What's the weirdest thing management has said to you? - page 13
Based on the thank you card thread, what's the most bizarre thing said to you by management or administration? I can think of a few that will always stand out in my mind. When discussing our patient satisfaction surveys,... Read More
- 0May 11, '13 by Isabel-ANP-BC"Going on for additional schooling is great, we'll work with your clinical schedule"---
Until it turned out that it was inconvenient when the nurse managers had to start supervising the facility on a rotating basis. Then, well, it became "You need to drop out" (which actually seemed to more like something they would have said). Let's say we parted ways soon after.
- 0May 20, '13 by mc3I was once a hospice nurse. Lunch, if taken at all, was eaten while driving down the road from one SNF to another. Bathroom breaks? Charting until 10:00 at night.......Then management got the brilliant idea that we should be taking some of our volunteers to lunch. I almost choked. OK, so I pick them up to take through the line at McDonalds and talk with a mouth full of hamburger while we're going 60 down the highway?
One of the less stupid ideas, actually. There were many more. One reason I don't work there anymore...when Studer Group came in, I left.
- 2We had management tell us to not fill out the actual number of flushes we do on our acuity tracker, that we were only allowed three per shift. Uhm, hello, I'm an oncology RN - if we have a 24 hour infusion, I'm technically flushing that line 12 times a shift because of Q2 hour blood return checks, which uses a whole syringe, PLUS the standard checks for patency/return during shift. If they have a triple lumen apheresis line or a TL PICC, I have three lines x three flushes = nine flushes, on top of whatever else we did. So I started charting/accounting mathematically FOR EVERY SINGLE FLUSH I DID. Sometimes it was 24 a 12 hour shift depending on what was going on. This drove them nuts and they insisted I couldn't do it. OMG.
Our pushback? We weren't about to falsify a legal document! My pushback? That's fine, write me up, I'll be taking that paperwork to a lawyer and state that I'm correctly documenting, show them the parameters and the guide for the program (which they told us WAS INCORRECTLY WRITTEN - where does this stuff come from?) and am being written up for it.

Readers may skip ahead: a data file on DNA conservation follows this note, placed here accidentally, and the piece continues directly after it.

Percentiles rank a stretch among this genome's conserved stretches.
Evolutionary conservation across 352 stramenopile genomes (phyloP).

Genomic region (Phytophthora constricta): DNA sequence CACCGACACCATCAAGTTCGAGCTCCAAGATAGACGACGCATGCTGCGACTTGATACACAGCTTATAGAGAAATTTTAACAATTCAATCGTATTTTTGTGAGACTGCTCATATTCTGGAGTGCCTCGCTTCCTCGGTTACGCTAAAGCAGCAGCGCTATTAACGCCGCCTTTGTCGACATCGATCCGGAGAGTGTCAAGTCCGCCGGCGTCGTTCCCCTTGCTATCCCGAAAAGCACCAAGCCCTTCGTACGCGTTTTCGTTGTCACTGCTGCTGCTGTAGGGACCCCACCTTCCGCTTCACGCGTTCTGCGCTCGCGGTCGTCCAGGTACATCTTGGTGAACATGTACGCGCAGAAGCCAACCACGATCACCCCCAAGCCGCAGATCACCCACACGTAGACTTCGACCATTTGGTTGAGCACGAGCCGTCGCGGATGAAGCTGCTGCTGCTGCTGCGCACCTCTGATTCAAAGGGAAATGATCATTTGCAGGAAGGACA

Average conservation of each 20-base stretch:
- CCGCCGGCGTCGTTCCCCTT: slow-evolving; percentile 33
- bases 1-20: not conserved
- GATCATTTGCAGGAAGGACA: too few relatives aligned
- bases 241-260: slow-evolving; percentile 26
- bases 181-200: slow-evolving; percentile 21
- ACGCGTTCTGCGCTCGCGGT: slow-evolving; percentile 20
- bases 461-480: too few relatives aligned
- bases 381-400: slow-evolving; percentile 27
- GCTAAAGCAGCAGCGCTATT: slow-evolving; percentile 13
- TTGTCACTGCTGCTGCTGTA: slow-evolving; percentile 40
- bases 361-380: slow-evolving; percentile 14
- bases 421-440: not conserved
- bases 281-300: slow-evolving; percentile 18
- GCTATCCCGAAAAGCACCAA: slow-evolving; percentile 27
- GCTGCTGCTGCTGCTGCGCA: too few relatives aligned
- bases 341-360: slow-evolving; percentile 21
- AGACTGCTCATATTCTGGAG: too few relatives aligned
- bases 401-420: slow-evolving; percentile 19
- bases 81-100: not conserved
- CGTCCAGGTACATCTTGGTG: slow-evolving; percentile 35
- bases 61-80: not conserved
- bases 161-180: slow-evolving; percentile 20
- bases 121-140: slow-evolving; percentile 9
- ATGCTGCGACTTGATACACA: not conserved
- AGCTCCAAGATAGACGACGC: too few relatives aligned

They eventually relented 'in our case'. Give me a break.Last edit by carolinapooh on May 24, '13
- 2They had some sort of hellbent idea that they could - get this - 'standardize care'. That's not the business I'm in, for crying out loud. The benefit? I have absolutely no idea. Some wondrous self-perception, I guess - but I'm with you on that one. That's what they couldn't answer. And believe me, we asked. Multiple times. Six or seven different ways. But it boiled down to this - every time:
Me: "Why is this to be done this way?'
Them: "To standardize care on the units."
Me: "Why on earth is that important? How is that even possible?"
Them: "Uh..." (literally)
Me: "What's the rationale behind this? What's the purpose?"
Them: "We want care standardized."
Me: "How exactly is that to be done? By putting in the same number of flushes?"
Them: "Well, that's how we want it."
Me: "I'm documenting according to the manual." (shows this person the manual page)
Them: "The manual's not written correctly." (I am not making this up)
Me: "Who on earth told you that?"
Them: "That's what's been decided." (In other words, someone pulled that out of their butt.)
Me: "Interesting. Did you tell that to the company rep when the program was purchased?"
Them: (realizing I'm smarter than their initial assessment, so they avoid the question) "Well, it doesn't work like that. You still only get three."
Me: "I'm not falsifying a document."
Them: "We're not asking you to."
Me: "I used fifteen saline flushes in Room XYZ yesterday. You're telling me to only account for three. How is that not falsification? I think an attorney would say it is."
Them: "Well you can only put 3."
Me: "I'm not. Write me up and I'm going to a lawyer with ALL the documentation."
Them: "Managers X, Y, and Z want it this way."
Me: "What are they going to do to us if we document correctly?"
Them: "Write you up."
Me: "I'd like to see that."
Them: "They've said they'll do it. There will be consequences."
Me: "What a load of tosh (my exact words). They'll hear from my lawyer, then, when I get paperwork. Because I will go to an attorney and I'll tell them I'm being asked to falsify a legal record - and I'll take ALL the email traffic on this subject with me where it's IN WRITING I'm only supposed to document three flushes even if I do eighteen." (We had scads of emails on this. I had them all.)
Them: (shrugging like I"m an idiot) "You can tell them [the managers] that if you want."
Me: (literally rolling eyes) "What's the purpose in all this?" (No, what's on second...this is going through my head.)
Them: "It's what they want."
Them: "They want to standardize care." (And I'm thinking - WHO'S ON FIRST?? OMG.)
Me: "By not providing correct care? Are you kidding?"
Them: "I'm not going to argue with you."
Me: "I'm not arguing. I'm telling you, loud and clear, I am not going to falsify a legal document under any conditions."
Them: (laughs condescendingly) "Then you tell them that yourself."
Me: "Okay. Let's go right now, then." And I got up and the person telling me all this almost came unhinged. "But I need a minute to print out all those emails." (I opened up my email and literally started printing.
Them: "They'll fire you."
Me: "Then I'll sue for wrongful termination. They're going to fire me because I refuse to lie? When I have documentation FROM YOU, I might add, that is essentially telling me to? And I can say you're threatening me as well. That'll last about five minutes in a courtroom."
Apparently they realized it just wasn't going to work on me. Or the rest of my unit. And the sad thing is - ALL OF THIS IS TRUE.